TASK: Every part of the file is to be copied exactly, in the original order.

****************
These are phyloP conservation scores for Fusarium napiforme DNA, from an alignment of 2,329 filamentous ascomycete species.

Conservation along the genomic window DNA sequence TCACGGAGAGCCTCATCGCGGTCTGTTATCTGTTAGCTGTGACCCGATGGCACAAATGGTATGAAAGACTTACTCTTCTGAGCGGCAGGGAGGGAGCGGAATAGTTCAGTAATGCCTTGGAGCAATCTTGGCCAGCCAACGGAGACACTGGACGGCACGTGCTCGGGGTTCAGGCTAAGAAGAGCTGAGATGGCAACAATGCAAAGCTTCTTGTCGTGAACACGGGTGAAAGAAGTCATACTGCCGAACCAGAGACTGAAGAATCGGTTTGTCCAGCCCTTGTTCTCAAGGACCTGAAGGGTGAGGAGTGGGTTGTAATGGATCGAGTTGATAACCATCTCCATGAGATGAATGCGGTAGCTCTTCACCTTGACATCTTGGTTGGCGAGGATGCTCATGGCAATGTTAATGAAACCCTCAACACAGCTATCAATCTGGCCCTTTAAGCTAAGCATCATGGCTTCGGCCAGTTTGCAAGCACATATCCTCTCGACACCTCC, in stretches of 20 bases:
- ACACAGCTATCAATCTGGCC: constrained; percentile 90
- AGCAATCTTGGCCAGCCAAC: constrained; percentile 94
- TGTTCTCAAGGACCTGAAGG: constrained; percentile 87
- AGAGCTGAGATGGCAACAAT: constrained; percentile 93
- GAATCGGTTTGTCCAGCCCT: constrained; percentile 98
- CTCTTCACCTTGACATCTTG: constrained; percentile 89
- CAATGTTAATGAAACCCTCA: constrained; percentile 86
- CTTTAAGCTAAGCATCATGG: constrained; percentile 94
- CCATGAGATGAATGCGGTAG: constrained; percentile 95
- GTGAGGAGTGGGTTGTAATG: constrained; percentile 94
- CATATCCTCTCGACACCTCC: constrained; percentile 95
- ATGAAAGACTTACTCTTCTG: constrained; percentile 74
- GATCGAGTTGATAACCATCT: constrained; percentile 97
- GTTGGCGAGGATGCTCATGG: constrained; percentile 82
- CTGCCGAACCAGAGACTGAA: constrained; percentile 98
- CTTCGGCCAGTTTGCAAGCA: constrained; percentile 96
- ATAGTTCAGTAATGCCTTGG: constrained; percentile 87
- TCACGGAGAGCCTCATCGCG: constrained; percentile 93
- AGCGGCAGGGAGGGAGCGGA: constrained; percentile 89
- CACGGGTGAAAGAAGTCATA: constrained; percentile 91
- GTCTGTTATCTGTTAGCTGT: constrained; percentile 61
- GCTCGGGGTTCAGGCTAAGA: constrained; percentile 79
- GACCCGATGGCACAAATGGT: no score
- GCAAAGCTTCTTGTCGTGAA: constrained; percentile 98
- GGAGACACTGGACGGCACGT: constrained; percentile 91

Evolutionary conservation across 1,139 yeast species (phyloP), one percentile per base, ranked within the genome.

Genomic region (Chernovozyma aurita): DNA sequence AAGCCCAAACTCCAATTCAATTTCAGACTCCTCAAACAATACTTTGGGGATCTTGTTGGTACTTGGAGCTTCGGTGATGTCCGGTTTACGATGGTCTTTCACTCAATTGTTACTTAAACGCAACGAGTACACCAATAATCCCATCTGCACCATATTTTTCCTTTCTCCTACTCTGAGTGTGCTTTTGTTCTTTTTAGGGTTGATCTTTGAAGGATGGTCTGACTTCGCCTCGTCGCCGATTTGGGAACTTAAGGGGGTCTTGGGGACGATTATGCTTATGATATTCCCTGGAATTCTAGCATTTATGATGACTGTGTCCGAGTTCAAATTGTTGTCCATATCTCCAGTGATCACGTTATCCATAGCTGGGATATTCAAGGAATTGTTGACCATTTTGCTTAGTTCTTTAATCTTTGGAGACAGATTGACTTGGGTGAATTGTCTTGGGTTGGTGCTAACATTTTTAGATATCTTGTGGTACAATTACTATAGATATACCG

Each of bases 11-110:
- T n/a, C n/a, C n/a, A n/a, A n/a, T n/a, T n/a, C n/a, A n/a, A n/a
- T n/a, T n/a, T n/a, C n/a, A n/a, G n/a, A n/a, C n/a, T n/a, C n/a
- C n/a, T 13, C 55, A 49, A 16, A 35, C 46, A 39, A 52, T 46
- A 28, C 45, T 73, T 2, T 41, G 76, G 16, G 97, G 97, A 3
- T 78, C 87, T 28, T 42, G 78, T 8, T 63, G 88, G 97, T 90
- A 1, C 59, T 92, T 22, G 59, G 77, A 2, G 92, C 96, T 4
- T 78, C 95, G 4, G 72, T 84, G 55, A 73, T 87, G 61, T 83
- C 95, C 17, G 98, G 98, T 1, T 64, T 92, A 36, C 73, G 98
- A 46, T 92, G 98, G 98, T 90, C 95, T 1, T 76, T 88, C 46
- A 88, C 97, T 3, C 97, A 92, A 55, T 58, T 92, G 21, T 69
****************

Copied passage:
These are phyloP conservation scores for Fusarium napiforme DNA, from an alignment of 2,329 filamentous ascomycete species.

Conservation along the genomic window DNA sequence TCACGGAGAGCCTCATCGCGGTCTGTTATCTGTTAGCTGTGACCCGATGGCACAAATGGTATGAAAGACTTACTCTTCTGAGCGGCAGGGAGGGAGCGGAATAGTTCAGTAATGCCTTGGAGCAATCTTGGCCAGCCAACGGAGACACTGGACGGCACGTGCTCGGGGTTCAGGCTAAGAAGAGCTGAGATGGCAACAATGCAAAGCTTCTTGTCGTGAACACGGGTGAAAGAAGTCATACTGCCGAACCAGAGACTGAAGAATCGGTTTGTCCAGCCCTTGTTCTCAAGGACCTGAAGGGTGAGGAGTGGGTTGTAATGGATCGAGTTGATAACCATCTCCATGAGATGAATGCGGTAGCTCTTCACCTTGACATCTTGGTTGGCGAGGATGCTCATGGCAATGTTAATGAAACCCTCAACACAGCTATCAATCTGGCCCTTTAAGCTAAGCATCATGGCTTCGGCCAGTTTGCAAGCACATATCCTCTCGACACCTCC, in stretches of 20 bases:
- ACACAGCTATCAATCTGGCC: constrained; percentile 90
- AGCAATCTTGGCCAGCCAAC: constrained; percentile 94
- TGTTCTCAAGGACCTGAAGG: constrained; percentile 87
- AGAGCTGAGATGGCAACAAT: constrained; percentile 93
- GAATCGGTTTGTCCAGCCCT: constrained; percentile 98
- CTCTTCACCTTGACATCTTG: constrained; percentile 89
- CAATGTTAATGAAACCCTCA: constrained; percentile 86
- CTTTAAGCTAAGCATCATGG: constrained; percentile 94
- CCATGAGATGAATGCGGTAG: constrained; percentile 95
- GTGAGGAGTGGGTTGTAATG: constrained; percentile 94
- CATATCCTCTCGACACCTCC: constrained; percentile 95
- ATGAAAGACTTACTCTTCTG: constrained; percentile 74
- GATCGAGTTGATAACCATCT: constrained; percentile 97
- GTTGGCGAGGATGCTCATGG: constrained; percentile 82
- CTGCCGAACCAGAGACTGAA: constrained; percentile 98
- CTTCGGCCAGTTTGCAAGCA: constrained; percentile 96
- ATAGTTCAGTAATGCCTTGG: constrained; percentile 87
- TCACGGAGAGCCTCATCGCG: constrained; percentile 93
- AGCGGCAGGGAGGGAGCGGA: constrained; percentile 89
- CACGGGTGAAAGAAGTCATA: constrained; percentile 91
- GTCTGTTATCTGTTAGCTGT: constrained; percentile 61
- GCTCGGGGTTCAGGCTAAGA: constrained; percentile 79
- GACCCGATGGCACAAATGGT: no score
- GCAAAGCTTCTTGTCGTGAA: constrained; percentile 98
- GGAGACACTGGACGGCACGT: constrained; percentile 91

Evolutionary conservation across 1,139 yeast species (phyloP), one percentile per base, ranked within the genome.

Genomic region (Chernovozyma aurita): DNA sequence AAGCCCAAACTCCAATTCAATTTCAGACTCCTCAAACAATACTTTGGGGATCTTGTTGGTACTTGGAGCTTCGGTGATGTCCGGTTTACGATGGTCTTTCACTCAATTGTTACTTAAACGCAACGAGTACACCAATAATCCCATCTGCACCATATTTTTCCTTTCTCCTACTCTGAGTGTGCTTTTGTTCTTTTTAGGGTTGATCTTTGAAGGATGGTCTGACTTCGCCTCGTCGCCGATTTGGGAACTTAAGGGGGTCTTGGGGACGATTATGCTTATGATATTCCCTGGAATTCTAGCATTTATGATGACTGTGTCCGAGTTCAAATTGTTGTCCATATCTCCAGTGATCACGTTATCCATAGCTGGGATATTCAAGGAATTGTTGACCATTTTGCTTAGTTCTTTAATCTTTGGAGACAGATTGACTTGGGTGAATTGTCTTGGGTTGGTGCTAACATTTTTAGATATCTTGTGGTACAATTACTATAGATATACCG

Each of bases 11-110:
- T n/a, C n/a, C n/a, A n/a, A n/a, T n/a, T n/a, C n/a, A n/a, A n/a
- T n/a, T n/a, T n/a, C n/a, A n/a, G n/a, A n/a, C n/a, T n/a, C n/a
- C n/a, T 13, C 55, A 49, A 16, A 35, C 46, A 39, A 52, T 46
- A 28, C 45, T 73, T 2, T 41, G 76, G 16, G 97, G 97, A 3
- T 78, C 87, T 28, T 42, G 78, T 8, T 63, G 88, G 97, T 90
- A 1, C 59, T 92, T 22, G 59, G 77, A 2, G 92, C 96, T 4
- T 78, C 95, G 4, G 72, T 84, G 55, A 73, T 87, G 61, T 83
- C 95, C 17, G 98, G 98, T 1, T 64, T 92, A 36, C 73, G 98
- A 46, T 92, G 98, G 98, T 90, C 95, T 1, T 76, T 88, C 46
- A 88, C 97, T 3, C 97, A 92, A 55, T 58, T 92, G 21, T 69